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Finance Execs Find Digital Transformation Harder Than They Thought

The story of the enterprise's digital transformation is long and winding, as executives struggle to overcome budget restrictions, integration hiccups and a lack of willingness for change from the higher-ups.

The latest research adds new chapters to this story, highlighting the continuing struggles of technological adoption while, at the same time, showcasing the progress the enterprise has made.

In one report, a survey by treasury management solutions provider Kyriba revealed that treasurers are wasting nearly 5,000 hours every year working with manual spreadsheets. The biggest time-waster linked to spreadsheets in the treasury department is using the tool to establish global cash positions, analysts noted, while treasury-related accounting tasks and cash forecast generation followed close behind.

"There is no question that finance professionals will not stop using spreadsheets in isolation," said Kyriba's Lead Value Engineer Dory Malouf in a statement on the firm's company blog. "But what our numbers show, rather dramatically, is the cost of over-relying on spreadsheets to manage an entire finance function, like treasury. Spreadsheets are only effective to a certain extent, and cannot be counted on to scale to global requirements."

The survey shows the lost productivity that treasurers and financial executives face when continuing to rely on legacy tools like spreadsheets – but perhaps the more interesting point is that executives continue to rely on spreadsheets at all, particularly considering their investments in digitization.

Which brings us to the second study released last week.

Goldman Sachs published a report surveying 100 chief innovation officers at large enterprises, most of whom have revenues of at least $1 billion, reports in The Wall Street Journal said. According to the survey, IT spend priorities have remained about the same compared to a survey conducted last December.

While certain areas of IT spend saw slight increases – including security – Goldman Sachs found that these executives decreased IT spend on Software-as-a-Service by nearly 1 percent, while spend on cloud, as well as business intelligence and analytics, also decreased.

Despite the declines, analysts noted that IT spend remains historically strong, with CIOs expecting more than a third of their workloads to run in public clouds by the end of next year.

Goldman Sachs said the data, however, signals roadblocks in corporates' digitization strategies.

"While we remain bullish on the overall public cloud opportunity, we see an increasing number of companies confronting the realities and challenges of migrating workloads and re-platforming apps," the report concluded.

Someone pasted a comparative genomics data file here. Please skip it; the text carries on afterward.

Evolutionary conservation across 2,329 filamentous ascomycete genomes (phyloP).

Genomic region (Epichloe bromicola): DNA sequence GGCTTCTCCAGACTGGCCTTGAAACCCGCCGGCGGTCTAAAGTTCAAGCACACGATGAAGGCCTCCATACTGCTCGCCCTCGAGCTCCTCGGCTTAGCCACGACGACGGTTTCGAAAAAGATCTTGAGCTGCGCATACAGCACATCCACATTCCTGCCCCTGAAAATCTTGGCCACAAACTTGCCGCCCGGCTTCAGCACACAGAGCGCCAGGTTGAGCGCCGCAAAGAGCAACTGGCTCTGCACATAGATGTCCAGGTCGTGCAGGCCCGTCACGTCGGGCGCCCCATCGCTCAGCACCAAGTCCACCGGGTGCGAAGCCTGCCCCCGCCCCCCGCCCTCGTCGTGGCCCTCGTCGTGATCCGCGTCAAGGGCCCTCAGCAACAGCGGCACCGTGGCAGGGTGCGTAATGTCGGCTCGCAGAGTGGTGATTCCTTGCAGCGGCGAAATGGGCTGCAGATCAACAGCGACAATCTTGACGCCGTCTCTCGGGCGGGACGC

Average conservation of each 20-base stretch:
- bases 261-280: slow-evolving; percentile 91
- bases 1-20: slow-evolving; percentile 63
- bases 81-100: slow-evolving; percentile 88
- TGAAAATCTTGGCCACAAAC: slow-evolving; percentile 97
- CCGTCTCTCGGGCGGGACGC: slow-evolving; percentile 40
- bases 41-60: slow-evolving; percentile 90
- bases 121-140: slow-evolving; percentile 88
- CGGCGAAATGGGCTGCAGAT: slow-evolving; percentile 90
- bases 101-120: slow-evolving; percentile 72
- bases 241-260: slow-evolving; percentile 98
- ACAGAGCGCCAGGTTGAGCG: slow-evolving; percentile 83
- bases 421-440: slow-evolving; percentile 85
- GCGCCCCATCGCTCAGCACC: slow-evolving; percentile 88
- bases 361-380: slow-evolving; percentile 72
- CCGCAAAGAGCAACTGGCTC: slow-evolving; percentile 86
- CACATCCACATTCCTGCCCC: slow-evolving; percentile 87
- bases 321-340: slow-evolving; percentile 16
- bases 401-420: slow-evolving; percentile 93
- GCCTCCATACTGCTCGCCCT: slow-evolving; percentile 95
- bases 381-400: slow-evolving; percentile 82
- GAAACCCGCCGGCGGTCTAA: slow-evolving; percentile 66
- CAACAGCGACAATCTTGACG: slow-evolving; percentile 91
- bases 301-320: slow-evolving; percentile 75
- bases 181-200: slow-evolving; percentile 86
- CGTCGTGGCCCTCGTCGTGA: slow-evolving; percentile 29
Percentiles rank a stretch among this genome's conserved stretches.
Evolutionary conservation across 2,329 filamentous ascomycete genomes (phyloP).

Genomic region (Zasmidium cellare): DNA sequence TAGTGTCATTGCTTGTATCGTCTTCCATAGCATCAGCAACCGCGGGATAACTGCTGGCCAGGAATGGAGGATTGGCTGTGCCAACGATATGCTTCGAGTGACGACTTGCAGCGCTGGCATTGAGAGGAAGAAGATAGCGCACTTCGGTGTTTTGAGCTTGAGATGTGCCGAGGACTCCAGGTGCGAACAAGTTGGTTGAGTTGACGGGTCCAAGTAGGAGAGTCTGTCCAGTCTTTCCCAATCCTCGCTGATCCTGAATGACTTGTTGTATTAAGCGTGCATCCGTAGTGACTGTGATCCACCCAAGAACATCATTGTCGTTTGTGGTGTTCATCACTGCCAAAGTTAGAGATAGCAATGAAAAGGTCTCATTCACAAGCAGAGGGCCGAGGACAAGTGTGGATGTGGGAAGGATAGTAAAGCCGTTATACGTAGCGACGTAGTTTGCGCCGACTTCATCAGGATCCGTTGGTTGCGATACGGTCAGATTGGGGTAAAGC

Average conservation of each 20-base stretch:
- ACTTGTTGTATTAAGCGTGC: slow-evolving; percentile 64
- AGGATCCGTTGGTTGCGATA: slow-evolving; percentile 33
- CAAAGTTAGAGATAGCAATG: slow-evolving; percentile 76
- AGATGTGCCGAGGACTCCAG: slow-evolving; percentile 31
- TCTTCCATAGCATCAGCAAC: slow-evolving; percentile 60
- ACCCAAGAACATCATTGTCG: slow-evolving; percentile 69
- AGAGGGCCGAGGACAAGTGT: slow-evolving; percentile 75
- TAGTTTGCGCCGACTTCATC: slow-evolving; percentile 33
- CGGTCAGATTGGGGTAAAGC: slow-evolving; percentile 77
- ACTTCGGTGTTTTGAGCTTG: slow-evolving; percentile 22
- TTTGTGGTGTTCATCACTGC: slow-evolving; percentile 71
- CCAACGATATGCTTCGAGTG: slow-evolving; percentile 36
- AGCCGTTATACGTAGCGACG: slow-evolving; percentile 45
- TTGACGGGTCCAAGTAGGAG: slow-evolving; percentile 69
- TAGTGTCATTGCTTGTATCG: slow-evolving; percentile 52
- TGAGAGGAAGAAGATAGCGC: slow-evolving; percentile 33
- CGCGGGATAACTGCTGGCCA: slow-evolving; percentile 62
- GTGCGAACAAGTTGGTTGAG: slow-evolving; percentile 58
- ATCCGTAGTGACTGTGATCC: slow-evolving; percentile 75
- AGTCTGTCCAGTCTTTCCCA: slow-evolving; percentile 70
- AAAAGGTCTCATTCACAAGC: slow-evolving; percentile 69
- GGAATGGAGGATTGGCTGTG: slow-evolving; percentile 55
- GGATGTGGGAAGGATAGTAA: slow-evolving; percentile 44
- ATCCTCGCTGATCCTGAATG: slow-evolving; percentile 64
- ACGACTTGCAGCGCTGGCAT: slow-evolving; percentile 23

The publication pointed to a report from Forrester Research, also released last week, that found IT professionals pointing to integration challenges, data security and costs as top hurdles to migrating to the cloud.

Many of these same challenges are cited by professionals recounting their efforts to digitize corporate finance processes in particular.

Enterprise cloud app company Workday published its own report this past week, surveying more than 670 finance leaders across mid-market and large enterprises. The conclusions Workday drew from the survey again emphasized the desire among finance executives to digitize, but also the roadblocks that prevent them from making a change.

The report, "Finance Redefined," found that only 35 percent of survey respondents are extensively using advanced analytics in areas like forecasting and financial planning. The biggest hurdle is integrating finance and non-finance data, a process that requires significant effort in manually aggregating and reconciling data.

"The world of business is only getting more complex, dynamic and competitive," said Betsy Bland, vice president of financial management corporate strategy for Workday. "The time is now for finance leaders to focus on redefining their function across several key areas to continue driving business growth and lead in the increasingly digital economy.

"This requires finance to invest in cultivating the right skills, bridging better connections to other leaders and pushing the boundaries of technology to break down data silos and outpace the competition," Bland continued.



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